As a result, it now seems that Disney is going to be acquiring Fox in a $71 billion mega deal. How much debt/share dilution the company faces will ultimately come down to how investors choose to take their payout. 

However, it’s certain that Disney’s debt will increase substantially when this deal closes soon. Meanwhile, the bidding war between Disney and Comcast, while over in America, continues to rage in Europe.

The Bidding War For Sky Continues

With the threat of having to potentially take on $103 billion in new debt (including Fox debt assumption) to buy Fox’s assets now gone, Comcast is free to ramp up its bidding war for Sky. 

On July 11, 2018, Fox, 39% owner of Sky, increased its own bid for Sky to $32.5 billion. Regulators have already approved Fox buying the rest of Sky. The very next day, Comcast made a $34 billion bid for Sky, beating Fox’s offer (which is effectively a Disney bid now) by $1.5 billion. Like all its offers to date, the Comcast bid was cash (debt funded), and Comcast also recently received EU regulatory approval to acquire Sky.

Thus, while the bidding war between these two media giants (Disney and Comcast) is now over in the U.S., it continues to heat up in Europe. What implications does this have for dividend investors in both companies?

What It Means For Dividend Investors In Both Companies

Since Disney will be acquiring Fox soon (analysts believe deal will close by end of 2018) and assuming its debt, investors do need to be concerned with how much Fox will be willing to pay for Sky. That’s because the Fox offer is also mostly cash, which means it will be funded with debt.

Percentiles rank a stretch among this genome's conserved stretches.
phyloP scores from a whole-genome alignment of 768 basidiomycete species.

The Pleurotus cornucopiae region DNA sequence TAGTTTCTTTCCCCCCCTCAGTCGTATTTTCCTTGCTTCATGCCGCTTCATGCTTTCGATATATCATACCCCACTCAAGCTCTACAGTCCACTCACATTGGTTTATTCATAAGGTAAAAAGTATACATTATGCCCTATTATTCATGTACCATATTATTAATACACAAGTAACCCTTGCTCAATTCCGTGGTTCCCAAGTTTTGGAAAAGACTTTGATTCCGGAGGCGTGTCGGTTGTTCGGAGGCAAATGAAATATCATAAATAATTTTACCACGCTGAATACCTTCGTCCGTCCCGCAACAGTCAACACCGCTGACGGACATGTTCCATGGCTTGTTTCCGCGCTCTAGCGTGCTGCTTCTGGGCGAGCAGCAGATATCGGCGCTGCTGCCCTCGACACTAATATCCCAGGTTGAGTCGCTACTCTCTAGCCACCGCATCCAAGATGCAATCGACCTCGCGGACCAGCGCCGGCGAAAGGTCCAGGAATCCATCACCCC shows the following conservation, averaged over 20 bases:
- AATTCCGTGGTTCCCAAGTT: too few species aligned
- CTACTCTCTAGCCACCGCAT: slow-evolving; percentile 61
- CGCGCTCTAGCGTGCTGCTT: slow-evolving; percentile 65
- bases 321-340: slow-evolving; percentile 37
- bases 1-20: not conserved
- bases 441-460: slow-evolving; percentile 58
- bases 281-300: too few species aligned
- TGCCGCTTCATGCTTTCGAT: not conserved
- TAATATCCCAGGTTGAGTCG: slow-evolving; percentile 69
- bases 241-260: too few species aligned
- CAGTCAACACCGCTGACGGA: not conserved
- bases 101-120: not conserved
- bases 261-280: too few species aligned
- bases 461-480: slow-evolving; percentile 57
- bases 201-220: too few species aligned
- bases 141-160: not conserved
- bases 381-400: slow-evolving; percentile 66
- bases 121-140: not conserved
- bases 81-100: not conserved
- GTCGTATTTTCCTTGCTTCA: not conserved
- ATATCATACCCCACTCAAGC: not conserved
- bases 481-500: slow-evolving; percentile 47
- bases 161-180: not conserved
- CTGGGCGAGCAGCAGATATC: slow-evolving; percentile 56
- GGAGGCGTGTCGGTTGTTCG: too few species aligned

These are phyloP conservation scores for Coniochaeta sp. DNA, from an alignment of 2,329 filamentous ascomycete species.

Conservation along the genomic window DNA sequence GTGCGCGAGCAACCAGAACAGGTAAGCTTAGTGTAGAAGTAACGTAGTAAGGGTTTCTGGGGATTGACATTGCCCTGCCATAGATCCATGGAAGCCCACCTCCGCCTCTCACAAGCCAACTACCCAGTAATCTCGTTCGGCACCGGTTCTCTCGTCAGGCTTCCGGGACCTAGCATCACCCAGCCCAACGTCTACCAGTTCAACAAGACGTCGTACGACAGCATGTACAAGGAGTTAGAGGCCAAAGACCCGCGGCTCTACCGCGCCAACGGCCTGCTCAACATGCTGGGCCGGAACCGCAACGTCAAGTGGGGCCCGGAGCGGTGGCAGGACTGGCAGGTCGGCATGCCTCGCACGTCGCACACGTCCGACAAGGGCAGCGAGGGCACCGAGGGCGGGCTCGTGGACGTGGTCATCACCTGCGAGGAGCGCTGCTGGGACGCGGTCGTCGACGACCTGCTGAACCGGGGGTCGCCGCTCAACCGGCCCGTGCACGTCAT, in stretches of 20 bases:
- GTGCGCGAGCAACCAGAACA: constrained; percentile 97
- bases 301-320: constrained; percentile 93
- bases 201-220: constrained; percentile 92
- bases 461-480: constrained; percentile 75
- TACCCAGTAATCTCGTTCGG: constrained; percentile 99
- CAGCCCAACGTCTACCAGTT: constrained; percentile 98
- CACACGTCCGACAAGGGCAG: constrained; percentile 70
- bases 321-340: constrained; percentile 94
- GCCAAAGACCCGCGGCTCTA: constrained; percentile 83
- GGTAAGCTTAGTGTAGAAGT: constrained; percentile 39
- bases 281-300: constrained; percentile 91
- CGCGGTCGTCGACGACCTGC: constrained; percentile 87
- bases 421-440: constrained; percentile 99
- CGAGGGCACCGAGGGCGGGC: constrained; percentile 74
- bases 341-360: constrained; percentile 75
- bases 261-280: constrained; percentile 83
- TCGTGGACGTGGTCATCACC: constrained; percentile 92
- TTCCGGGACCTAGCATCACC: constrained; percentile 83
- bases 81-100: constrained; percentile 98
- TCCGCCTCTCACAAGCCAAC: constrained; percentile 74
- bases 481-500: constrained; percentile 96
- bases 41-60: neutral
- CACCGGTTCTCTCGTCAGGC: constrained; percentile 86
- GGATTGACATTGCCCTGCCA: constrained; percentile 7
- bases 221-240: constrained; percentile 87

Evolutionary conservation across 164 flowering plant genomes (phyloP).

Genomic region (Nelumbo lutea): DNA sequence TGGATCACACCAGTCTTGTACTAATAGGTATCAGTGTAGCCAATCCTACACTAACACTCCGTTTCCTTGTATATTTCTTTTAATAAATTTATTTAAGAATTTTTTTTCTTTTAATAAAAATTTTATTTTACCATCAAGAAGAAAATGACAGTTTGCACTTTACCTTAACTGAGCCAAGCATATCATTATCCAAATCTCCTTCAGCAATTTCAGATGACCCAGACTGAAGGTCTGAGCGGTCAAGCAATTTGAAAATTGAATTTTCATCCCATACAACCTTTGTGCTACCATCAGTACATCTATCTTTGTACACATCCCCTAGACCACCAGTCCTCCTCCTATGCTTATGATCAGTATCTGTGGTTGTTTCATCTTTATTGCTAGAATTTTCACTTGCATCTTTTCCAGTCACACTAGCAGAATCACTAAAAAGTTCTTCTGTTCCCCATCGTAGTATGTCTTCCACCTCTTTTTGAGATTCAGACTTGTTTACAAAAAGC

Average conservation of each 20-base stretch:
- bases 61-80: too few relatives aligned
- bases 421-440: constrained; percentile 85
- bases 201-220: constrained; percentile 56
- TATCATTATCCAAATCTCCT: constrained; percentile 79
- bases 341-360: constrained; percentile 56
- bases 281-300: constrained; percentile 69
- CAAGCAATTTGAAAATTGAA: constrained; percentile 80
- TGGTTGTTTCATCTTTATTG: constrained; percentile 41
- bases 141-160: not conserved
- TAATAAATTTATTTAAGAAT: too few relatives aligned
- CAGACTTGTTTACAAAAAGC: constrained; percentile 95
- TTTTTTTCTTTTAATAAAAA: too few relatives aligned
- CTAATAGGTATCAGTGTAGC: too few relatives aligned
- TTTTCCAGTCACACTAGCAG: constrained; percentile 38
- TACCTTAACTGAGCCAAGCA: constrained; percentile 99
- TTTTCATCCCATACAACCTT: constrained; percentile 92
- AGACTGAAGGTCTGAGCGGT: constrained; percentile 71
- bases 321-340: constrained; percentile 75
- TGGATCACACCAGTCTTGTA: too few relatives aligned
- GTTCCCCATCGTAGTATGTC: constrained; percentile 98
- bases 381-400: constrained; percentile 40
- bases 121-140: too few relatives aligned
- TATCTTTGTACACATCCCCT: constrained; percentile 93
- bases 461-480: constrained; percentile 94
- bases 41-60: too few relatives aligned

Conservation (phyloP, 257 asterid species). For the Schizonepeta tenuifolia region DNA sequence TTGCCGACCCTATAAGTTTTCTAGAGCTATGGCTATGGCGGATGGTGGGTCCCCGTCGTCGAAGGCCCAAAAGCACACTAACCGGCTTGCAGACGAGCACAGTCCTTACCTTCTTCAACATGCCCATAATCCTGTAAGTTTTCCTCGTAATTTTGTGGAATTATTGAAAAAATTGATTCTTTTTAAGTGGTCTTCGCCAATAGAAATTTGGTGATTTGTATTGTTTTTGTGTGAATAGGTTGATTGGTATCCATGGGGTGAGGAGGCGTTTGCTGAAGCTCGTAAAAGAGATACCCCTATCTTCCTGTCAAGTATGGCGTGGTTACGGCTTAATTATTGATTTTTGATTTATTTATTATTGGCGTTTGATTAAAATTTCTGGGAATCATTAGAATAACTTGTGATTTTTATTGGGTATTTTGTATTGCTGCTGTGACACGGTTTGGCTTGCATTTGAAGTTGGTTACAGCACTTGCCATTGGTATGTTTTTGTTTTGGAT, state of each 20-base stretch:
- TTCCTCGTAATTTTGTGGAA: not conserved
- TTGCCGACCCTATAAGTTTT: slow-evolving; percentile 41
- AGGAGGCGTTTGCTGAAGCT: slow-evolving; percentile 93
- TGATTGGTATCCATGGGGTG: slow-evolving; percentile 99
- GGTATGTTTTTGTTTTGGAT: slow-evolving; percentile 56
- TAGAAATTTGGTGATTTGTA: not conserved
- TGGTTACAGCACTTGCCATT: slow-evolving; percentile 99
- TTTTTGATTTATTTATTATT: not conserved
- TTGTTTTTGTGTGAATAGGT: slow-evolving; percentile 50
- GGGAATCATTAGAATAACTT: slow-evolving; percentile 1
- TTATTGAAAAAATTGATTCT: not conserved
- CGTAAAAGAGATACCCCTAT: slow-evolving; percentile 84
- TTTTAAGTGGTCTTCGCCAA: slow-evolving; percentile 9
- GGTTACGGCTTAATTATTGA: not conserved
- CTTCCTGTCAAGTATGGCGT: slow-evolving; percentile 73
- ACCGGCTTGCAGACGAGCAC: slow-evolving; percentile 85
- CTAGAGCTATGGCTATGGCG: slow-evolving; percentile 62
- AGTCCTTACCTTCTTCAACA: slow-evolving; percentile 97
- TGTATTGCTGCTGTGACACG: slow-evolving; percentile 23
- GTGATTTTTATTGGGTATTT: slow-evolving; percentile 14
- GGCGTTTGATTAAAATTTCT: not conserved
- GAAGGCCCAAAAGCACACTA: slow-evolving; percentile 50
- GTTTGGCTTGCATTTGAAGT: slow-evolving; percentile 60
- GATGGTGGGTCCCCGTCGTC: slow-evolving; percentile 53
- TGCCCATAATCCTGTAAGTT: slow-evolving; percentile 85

With Sky having about $11 billion in net debt at the moment, this means that Fox acquiring Sky would result in $6.5 billion in net debt assumption, on top of whatever the company offers in a winning bid. 

For example, if Fox were to outbid Comcast with a $35 billion winning bid, then it would increase its net debt position by approximately $41 billion to about $54 billion. When the Disney merger closes this means that Disney’s debt position might potentially increase to $115 billion (depending on how shareholders accept their payment).

That would potentially place Disney in the unenviable position of having to freeze its dividend while it uses its increased free cash flow to rapidly deleverage. Fortunately, the dividend would likely remain safe, because Disney has paid an uninterrupted dividend for over 25 straight years and likely wouldn’t want to see that streak broken.

The bottom line is that in the Disney versus Comcast bidding war, the tables seem to have turned. With Disney now having won the bidding war for Fox, Comcast is free to likely outbid Fox (proxy for Disney) for Sky. What's more, the risk to Comcast's own dividend safety and growth prospects have now fallen substantially, even if it continues upping its bid for Sky.

While Disney would certainly love to own the rest of Sky (CEO Robert Iger has called Sky the “crown jewel" of Fox assets), in terms of long-term dividend safety and growth it’s likely best that Disney lets Comcast win that smaller merger battle. 

After all, while Disney’s debt levels will rise significantly after buying Fox, the company’s much lower debt levels pre-merger means that once the deal closes Disney investors are likely to continue to see consistent annual dividend growth from that company. 

Depending on how the deal is ultimately paid for, that growth may slow a bit for a few years, but Disney will likely continue to be an excellent long-term income growth investment. Especially with the bevy of new high-quality assets (including increased exposure to India’s booming economy and population) it will be gaining from the acquisition.